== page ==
Home Movie Reviews ‘The Boys in the Boat’ – Review
‘The Boys in the Boat’ – Review

‘The Boys in the Boat’ – Review


Hollywood A-lister George Clooney once again steps behind the camera to spin his own kind of magic with a film of underdog courage and the pursuit of victory with the true story of The Boys in the Boat, and the result is an energetic and heart-thumping experience for audiences.

Taking audiences back to the downtrodden days that followed the Great Depression, The Boys in the Boat is about the 1936 University of Washington rowing team that competed for gold at the Summer Olympics in Berlin. This inspirational true story follows a group of underdogs at the height of the Great Depression as they are thrust into the spotlight and take on elite rivals from around the world.

Based on the true story of the University of Washington 1938 mens rowing-8, the Washington Huskies, and adapted from the best-selling book by Daniel James Brown, The Boys in the Boat is a riveting and drama-filled tale of courage, persistence and the will-to-win, and celebrated A-lister George Clooney brings a giant level of passion and enthusiasm that passes over to audiences. Clooney approach to this grand story of collegiate athletics and the glory of the Olympic Games is to frame it around a story of the competitive spirit, and at every moment, you feel the burning need of this downtrodden yet spritely crew and the nation they represent clawing their way back to the glory through discipline and hustle. Sports movies have a unique way of capturing the enthusiasm of audiences, and this is exactly what Clooney brings to his narrative.

The Boys in the Boat is told from the perspective of Washington rower Joe Rantz, a down-on-his-luck university student who is caught up in the aftermath of the Great Depression and is looking for any possible way to get ahead. Stepping into Rantz’s spot is Callum Turner, and the young British actor channels a true All-American quality that adds to the flavour of the story. Rantz’s true life made for the ultimate underdog story, and he overcame immense odds on his path to glory. Turner balances Rantz’s All-American quality with a deeply felt level of emotional drama and baggage from his awful upbringing. As you watch him rise like a Phoenix, you cannot help but dutifully admire this incredible man and his unbreakable spirit.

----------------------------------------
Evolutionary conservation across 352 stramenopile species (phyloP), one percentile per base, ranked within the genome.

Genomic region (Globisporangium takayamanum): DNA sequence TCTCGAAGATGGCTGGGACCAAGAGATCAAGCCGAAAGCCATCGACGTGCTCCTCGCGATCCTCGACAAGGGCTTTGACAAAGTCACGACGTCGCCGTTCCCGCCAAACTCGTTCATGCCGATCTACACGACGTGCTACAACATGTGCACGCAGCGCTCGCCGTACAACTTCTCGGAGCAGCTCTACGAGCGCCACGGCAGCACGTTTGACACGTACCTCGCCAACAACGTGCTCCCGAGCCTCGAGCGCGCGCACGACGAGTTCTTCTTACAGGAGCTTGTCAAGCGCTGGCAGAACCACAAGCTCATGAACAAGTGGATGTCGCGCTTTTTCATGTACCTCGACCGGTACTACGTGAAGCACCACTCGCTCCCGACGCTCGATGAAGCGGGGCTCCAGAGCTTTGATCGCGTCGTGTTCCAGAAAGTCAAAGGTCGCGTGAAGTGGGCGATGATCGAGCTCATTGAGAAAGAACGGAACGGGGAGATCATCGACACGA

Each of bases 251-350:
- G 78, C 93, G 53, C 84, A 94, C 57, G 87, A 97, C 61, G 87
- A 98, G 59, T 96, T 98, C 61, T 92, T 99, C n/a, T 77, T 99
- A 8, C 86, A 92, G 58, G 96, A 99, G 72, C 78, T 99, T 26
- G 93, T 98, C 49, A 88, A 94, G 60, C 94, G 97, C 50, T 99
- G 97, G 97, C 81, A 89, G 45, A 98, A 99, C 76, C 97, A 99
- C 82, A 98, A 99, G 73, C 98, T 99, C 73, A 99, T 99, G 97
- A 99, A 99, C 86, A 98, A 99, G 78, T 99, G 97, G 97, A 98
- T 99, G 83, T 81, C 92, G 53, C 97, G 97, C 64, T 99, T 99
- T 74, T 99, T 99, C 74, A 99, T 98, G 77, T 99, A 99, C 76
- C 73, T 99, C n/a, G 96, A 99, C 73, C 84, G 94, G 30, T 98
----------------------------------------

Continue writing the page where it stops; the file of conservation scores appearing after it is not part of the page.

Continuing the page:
Stepping into the position of coach and mentor is Joel Edgerton as Al Ulbrickson, the rowing coach of the Huskies, and it’s a totally different performance from Edgerton than we’ve seen before. Edgerton steps into the role of Ulbrickson and brings a forceful, tough-as-nails presence to the character. He understands the odds that his crew are up against and won’t accept anything less than absolute commitment. But Edgerton isn’t just a strict disciplinarian as Ulbrickson; he builds an incredible level of belief in his young crew that sees them pull together and, through his ability to steer their talent and ambition, sees them taking to the greatest level of sporting heights imaginable.

Through Clooney’s talent for direction, the incredible detail of the film’s ambience and setting, and a roaringly exciting story of a group of underdogs going for gold, The Boys in the Boat makes for an extremely energetic watch. In watching this era, you feel like you’ve entered the era of the mid-1930s of collegiate sport, and no detail is missed in bringing to life the setting of this picture. This also extends to the film’s third act and the recreation of the 1936 Olympic Games in Berlin, which coincided with Adolf Hitler’s rise to power. This early battle of democracy vs fascism takes place on the lake, and the film’s luminous rowing ‘battle’ will spike your adrenaline as the Washington huskies put it all on the line for glory.

George Clooney again strikes gold with a compelling true story of a group of underdogs who put it all on the line and came out on top in The Boys in the Boat. It makes for a heart-moving and passionate tale that audiences will adore this Christmas.

Image: Warner Brothers Pictures